Whatever happened to the National ADR Principles?

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In 2011 the National ADR Advisory Council (NADRAC) formulated a set of National ADR Principles (included in the 2012 publication Your Guide to Dispute Resolution) as follows:

1. People have a responsibility to take genuine steps to resolve or clarify disputes and should be supported to meet that responsibility.

2. Disputes should be resolved in the simplest and most cost effective way. Steps to resolve disputes including using ADR processes, wherever appropriate, should be made as early as possible and both before and throughout any court or tribunal proceedings.

3. People who attend a dispute resolution process should show their commitment to that process by listening to other views and by putting forward and considering options for resolution.

4. People in dispute should have access to, and seek out, information that enables them to choose suitable dispute resolution processes and informs them about what to expect from different processes and service providers.

5. People in dispute should aim to reach an agreement through dispute resolution processes. They should not be required or pressured to do so if they believe it would be unfair or unjust. If unable to resolve the dispute people should have access to courts and tribunals.

6. Effective, affordable and professional ADR services which meet acceptable standards should be readily available to people as a means of resolving their disputes.

7. Terms describing dispute resolution processes should be used consistently to enhance community understanding of, and confidence in, them.

On 14 September 2016, the ADR Advisory Council (NADRAC’s supercedent) noted in a published paper on their website that: ‘ADR is founded on ideas – it is intrinsically ideological. The ideas which underpin ADR are neither scientific nor inert – they comprise an unmistakeably value-laden set of principles’. 

ADRAC went on to ask the following questions which continue to be relevant and challenging for the DR community in Australia.

Can the principles be combined to arrive at the following four core values:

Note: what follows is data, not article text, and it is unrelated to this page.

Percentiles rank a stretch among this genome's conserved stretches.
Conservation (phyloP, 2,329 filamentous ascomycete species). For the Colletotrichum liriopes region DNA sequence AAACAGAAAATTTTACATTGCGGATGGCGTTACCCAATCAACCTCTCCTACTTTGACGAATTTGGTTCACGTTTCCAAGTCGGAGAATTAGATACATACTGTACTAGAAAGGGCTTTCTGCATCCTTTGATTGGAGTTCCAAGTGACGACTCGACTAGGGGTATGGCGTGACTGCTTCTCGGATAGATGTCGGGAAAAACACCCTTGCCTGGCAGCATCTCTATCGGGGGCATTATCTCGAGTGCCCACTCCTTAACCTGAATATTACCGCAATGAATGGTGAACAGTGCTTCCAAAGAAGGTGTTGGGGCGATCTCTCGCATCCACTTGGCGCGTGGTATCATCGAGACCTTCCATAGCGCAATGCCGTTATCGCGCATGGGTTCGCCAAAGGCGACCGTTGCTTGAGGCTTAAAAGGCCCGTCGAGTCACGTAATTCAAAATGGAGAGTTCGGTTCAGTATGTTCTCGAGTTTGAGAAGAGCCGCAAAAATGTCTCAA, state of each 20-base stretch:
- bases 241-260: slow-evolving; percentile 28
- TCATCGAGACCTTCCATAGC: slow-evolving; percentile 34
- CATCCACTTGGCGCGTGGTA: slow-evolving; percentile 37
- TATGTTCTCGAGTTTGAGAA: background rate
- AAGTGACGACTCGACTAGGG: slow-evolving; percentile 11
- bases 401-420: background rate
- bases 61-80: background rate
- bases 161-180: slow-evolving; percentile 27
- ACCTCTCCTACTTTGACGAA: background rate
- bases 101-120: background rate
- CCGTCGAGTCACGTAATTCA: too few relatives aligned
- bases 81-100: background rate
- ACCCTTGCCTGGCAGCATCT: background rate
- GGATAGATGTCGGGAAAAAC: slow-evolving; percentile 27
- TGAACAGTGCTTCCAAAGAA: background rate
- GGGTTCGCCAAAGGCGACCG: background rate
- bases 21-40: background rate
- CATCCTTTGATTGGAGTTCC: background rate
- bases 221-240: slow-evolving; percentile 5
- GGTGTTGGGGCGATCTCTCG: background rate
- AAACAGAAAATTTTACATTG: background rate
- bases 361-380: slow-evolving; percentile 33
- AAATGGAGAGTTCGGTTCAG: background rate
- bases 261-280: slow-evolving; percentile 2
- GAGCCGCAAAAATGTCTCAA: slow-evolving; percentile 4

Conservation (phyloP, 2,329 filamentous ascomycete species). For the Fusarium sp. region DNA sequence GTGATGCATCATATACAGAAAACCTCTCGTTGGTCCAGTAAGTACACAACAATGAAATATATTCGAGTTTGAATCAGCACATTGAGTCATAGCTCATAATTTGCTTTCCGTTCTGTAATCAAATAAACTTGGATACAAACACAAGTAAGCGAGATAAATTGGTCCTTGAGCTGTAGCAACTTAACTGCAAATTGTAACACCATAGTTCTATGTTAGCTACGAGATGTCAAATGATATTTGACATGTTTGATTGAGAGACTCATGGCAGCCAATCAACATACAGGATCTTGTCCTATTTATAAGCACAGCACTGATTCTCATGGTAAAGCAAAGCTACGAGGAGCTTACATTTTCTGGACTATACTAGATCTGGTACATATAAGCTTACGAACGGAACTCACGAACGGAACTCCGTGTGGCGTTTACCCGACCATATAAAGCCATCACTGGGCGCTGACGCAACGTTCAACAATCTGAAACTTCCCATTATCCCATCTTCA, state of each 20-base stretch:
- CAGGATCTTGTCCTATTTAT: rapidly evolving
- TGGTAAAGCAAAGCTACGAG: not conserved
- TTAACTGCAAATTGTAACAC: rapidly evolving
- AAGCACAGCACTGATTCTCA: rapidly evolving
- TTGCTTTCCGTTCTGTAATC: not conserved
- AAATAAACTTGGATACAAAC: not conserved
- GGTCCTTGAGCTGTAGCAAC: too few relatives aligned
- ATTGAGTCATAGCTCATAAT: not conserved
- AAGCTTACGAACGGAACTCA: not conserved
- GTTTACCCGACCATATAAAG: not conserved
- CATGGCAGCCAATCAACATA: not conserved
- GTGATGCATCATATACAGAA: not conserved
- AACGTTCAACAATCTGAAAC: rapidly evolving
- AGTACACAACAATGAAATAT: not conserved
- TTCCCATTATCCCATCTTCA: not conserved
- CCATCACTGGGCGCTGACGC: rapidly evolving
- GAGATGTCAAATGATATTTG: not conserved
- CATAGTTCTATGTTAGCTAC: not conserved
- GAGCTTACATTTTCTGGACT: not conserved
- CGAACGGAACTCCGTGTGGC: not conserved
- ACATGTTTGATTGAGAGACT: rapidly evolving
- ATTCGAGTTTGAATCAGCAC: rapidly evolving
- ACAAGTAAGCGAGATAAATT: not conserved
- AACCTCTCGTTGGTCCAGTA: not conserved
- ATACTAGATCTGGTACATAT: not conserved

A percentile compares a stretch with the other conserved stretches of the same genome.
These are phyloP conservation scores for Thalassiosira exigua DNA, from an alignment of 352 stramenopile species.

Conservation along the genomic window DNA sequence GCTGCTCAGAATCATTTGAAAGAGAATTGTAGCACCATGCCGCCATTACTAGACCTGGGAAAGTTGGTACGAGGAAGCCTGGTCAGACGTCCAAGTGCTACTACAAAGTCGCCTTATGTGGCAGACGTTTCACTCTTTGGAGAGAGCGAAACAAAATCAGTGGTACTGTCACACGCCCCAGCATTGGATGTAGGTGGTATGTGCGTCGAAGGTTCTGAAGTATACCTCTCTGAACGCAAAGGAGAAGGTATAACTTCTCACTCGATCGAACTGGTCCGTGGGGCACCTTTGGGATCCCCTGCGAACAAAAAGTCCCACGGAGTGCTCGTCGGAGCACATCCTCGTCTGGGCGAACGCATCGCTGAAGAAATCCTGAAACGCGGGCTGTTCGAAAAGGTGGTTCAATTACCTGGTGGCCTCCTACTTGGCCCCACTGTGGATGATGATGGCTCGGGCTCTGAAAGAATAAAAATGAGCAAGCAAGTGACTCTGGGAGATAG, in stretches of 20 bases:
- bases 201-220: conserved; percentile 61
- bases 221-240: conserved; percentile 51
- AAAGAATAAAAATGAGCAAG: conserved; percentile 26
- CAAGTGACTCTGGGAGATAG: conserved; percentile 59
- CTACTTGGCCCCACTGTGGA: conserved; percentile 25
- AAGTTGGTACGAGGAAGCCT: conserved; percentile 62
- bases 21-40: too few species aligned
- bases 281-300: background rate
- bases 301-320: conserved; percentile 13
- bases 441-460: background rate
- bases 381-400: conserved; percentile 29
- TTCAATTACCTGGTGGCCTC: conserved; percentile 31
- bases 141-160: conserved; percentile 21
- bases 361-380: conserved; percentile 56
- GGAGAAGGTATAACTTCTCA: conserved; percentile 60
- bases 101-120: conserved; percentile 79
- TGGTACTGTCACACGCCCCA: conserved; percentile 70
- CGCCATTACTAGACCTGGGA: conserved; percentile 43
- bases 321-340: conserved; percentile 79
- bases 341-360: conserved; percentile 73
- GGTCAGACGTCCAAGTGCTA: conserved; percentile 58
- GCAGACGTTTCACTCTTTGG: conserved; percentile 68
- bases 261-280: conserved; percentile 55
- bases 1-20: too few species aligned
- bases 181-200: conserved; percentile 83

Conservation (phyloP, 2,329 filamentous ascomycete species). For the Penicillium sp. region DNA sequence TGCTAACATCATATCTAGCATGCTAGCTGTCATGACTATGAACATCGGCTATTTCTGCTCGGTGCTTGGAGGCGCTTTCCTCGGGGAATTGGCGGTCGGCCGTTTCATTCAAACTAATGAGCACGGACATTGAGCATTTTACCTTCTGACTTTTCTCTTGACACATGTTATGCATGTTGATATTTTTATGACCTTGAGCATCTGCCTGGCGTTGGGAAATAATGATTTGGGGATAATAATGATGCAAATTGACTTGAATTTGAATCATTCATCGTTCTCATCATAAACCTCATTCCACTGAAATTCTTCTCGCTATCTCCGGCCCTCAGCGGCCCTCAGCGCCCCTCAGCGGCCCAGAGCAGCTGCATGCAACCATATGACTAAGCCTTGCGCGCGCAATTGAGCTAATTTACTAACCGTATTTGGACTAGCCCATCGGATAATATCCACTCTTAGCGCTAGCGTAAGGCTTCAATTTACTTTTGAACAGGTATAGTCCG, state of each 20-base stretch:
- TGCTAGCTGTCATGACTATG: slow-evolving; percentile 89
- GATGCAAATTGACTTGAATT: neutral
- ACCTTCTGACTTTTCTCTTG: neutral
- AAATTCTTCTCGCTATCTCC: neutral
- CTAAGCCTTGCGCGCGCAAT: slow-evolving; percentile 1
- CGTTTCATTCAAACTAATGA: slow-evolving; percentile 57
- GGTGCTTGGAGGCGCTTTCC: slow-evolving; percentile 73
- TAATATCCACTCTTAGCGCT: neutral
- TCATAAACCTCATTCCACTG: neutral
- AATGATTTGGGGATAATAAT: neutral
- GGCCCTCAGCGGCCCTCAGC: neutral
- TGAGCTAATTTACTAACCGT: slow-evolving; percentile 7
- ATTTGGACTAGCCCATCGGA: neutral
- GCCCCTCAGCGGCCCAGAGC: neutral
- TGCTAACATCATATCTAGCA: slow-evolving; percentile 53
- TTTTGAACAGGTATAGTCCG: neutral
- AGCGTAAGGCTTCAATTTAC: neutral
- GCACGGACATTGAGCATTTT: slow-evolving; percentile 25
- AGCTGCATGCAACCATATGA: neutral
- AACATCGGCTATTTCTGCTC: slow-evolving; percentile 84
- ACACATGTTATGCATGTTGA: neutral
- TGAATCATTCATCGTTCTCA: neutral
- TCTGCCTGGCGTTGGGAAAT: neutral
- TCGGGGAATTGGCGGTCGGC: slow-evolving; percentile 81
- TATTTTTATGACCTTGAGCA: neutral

1. personal responsibility – based on the ability to make informed choices

2. proportionality – between dispute and process

3. fairness and integrity – as to process (query as to outcome)

4. public confidence.

Are there core values missing from this list?

Is ADR essentially about the provision of a process which is fair, or an outcome which is fair, or both? And whose assessment of ‘fair’ is to be applied in any instance: is it to be evaluated from the perspective of the law, society, or the participants?

Please share your views!

Acknowledgements: Fern

This entry was posted in Dispute resolution by Dr Rachael Field. Bookmark the permalink.

About Dr Rachael Field

Rachael is a Professor of Law in the Law Faculty of Bond University. Her key teaching and research interests are in legal education and dispute resolution. Rachael was awarded an Australian Learning and Teaching Council Citation in 2008 and was made an ALTC Teaching Fellow in 2010. In 2010 Rachael worked with Professors Sally Kift and Mark Israel on the development of the Threshold Learning Outcomes for Law. In 2013 Rachael and Prof Nick James published a first year law text entitled "The New Lawyer". Rachael has been a member of the First Year in Higher Education Conference organising committee since 2007 and now chairs that committee. She was awarded the 2013 Lexis Nexis Australasian Law Teachers’ Association Major Prize for Teaching Excellence and Innovation jointly with her colleague James Duffy. In 2014 Rachael was awarded an Office of Learning and Teaching national Teaching Excellence Award. Rachael has also been a member of the Women’s Legal Service, Brisbane Management Committee since 1994 and has been President of the Service since 2004. In 2010 Rachael, along with the Women's Legal Service Brisbane, was commissioned by the Federal Attorney-General to design a model of family dispute resolution for use in matters where there is a history of domestic violence. This model was implemented in 5 locations around Australia for 18 months and was evaluated by the Australian Institute of Family Studies. In 2011 and 2012 Rachael was invited by the Australian Human Rights Commission to contribute to their International Program by presenting the model to bi-lateral workshops with the All China Women's Federation. Rachael completed her PhD through the Faculty of Law at the University of Sydney under the supervision of Professor Hilary Astor in 2011. Her thesis explored the notion of neutrality in mediation and offers an alternative paradigm based on professional mediator ethics. Rachael was named Queensland Women Lawyer of the Year for 2013. Research Interests • Dispute Resolution • Women and the Law • Restorative Justice • Family Law • Legal Education